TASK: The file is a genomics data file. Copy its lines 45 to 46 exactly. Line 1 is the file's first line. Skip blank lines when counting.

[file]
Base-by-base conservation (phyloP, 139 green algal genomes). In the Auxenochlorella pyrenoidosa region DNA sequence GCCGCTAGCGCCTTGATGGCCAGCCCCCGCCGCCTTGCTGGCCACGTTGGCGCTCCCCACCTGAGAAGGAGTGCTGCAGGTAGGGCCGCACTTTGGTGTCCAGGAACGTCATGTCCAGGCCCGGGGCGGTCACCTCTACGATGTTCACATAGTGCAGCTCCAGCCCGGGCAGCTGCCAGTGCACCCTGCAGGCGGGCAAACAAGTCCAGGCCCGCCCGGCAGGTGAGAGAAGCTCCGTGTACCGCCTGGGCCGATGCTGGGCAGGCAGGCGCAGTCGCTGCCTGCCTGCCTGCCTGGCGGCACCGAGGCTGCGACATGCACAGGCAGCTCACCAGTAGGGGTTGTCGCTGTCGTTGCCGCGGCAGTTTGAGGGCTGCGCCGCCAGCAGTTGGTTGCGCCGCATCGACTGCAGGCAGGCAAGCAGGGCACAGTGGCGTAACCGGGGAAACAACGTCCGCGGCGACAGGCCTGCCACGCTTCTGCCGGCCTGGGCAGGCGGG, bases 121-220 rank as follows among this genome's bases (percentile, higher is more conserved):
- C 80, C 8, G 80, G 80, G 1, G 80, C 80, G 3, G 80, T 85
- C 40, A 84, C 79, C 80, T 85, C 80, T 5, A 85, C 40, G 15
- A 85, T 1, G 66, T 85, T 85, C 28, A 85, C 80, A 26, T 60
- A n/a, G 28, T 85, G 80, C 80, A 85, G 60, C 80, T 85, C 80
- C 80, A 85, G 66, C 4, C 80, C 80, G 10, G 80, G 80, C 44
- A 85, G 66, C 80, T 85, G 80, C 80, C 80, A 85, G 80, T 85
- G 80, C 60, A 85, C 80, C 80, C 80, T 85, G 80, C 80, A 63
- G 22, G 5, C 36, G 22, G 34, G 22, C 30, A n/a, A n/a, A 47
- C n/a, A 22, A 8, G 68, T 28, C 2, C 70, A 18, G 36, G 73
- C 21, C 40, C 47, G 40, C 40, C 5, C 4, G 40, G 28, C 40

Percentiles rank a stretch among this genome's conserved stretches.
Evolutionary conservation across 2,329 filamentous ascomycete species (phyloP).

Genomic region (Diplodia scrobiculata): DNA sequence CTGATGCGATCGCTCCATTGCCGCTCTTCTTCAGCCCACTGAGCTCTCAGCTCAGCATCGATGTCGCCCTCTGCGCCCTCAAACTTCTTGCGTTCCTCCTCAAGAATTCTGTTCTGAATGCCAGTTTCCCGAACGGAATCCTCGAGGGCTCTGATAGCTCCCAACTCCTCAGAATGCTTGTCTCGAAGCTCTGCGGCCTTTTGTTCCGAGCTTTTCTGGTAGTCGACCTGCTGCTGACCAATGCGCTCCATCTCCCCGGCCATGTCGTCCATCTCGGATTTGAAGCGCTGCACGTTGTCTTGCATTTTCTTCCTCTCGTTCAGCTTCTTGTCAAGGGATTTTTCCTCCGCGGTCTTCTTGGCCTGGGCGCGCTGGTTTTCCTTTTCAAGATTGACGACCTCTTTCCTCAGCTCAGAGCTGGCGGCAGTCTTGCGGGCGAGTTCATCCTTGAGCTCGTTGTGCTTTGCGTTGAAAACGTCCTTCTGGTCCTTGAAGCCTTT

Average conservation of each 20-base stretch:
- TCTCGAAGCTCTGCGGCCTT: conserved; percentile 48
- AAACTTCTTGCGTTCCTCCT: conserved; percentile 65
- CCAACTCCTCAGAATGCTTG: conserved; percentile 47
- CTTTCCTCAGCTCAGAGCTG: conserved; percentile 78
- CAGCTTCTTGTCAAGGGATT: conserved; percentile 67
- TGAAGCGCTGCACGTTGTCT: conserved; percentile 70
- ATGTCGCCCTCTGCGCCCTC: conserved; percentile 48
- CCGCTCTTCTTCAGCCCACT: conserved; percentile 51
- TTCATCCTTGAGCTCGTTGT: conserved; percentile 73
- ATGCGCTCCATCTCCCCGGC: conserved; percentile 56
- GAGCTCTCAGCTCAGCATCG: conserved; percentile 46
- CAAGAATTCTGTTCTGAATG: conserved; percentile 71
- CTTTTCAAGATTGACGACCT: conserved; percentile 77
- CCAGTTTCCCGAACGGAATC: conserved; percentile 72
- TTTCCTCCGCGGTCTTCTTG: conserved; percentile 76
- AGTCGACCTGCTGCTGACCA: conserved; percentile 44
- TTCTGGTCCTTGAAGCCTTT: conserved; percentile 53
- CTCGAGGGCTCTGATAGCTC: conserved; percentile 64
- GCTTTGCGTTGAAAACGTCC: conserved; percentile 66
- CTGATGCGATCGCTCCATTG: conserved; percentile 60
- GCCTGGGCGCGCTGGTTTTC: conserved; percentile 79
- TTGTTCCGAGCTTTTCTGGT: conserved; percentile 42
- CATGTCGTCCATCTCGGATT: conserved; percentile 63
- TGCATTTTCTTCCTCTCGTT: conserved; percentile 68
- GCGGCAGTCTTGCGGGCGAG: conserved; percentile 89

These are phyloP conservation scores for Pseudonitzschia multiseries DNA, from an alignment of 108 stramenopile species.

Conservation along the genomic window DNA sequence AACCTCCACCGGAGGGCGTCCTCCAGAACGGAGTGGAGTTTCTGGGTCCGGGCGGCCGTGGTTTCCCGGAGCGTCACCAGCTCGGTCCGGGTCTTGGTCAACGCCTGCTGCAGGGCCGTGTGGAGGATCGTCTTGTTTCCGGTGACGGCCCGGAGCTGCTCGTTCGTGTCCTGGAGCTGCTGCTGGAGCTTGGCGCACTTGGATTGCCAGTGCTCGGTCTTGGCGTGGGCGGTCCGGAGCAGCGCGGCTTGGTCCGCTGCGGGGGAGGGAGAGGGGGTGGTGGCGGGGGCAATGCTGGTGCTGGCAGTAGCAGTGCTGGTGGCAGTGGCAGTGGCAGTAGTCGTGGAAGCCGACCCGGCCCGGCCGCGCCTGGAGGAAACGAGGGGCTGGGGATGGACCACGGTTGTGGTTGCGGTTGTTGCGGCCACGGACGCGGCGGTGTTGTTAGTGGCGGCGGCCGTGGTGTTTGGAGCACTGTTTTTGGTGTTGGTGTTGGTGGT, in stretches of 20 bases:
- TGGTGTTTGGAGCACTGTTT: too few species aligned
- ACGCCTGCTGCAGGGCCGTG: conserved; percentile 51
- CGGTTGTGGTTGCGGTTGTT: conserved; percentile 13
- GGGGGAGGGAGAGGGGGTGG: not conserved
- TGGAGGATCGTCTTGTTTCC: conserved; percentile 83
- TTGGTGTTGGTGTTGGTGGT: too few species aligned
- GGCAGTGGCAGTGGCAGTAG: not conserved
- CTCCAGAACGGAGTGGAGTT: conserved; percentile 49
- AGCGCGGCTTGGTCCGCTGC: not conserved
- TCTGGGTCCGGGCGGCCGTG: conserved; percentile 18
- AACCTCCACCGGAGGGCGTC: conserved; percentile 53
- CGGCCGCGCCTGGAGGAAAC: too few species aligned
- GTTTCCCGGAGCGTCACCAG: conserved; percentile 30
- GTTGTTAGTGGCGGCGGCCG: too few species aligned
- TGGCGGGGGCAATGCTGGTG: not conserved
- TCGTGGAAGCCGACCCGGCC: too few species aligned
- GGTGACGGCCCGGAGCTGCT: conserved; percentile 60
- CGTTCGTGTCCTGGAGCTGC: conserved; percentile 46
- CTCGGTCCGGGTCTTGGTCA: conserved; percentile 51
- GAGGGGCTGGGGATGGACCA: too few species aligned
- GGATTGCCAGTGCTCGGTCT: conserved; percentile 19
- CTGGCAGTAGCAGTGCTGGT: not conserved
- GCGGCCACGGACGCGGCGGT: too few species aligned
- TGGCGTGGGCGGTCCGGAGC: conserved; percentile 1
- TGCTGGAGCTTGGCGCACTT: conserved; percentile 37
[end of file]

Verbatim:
- CGGTTGTGGTTGCGGTTGTT: conserved; percentile 13
- GGGGGAGGGAGAGGGGGTGG: not conserved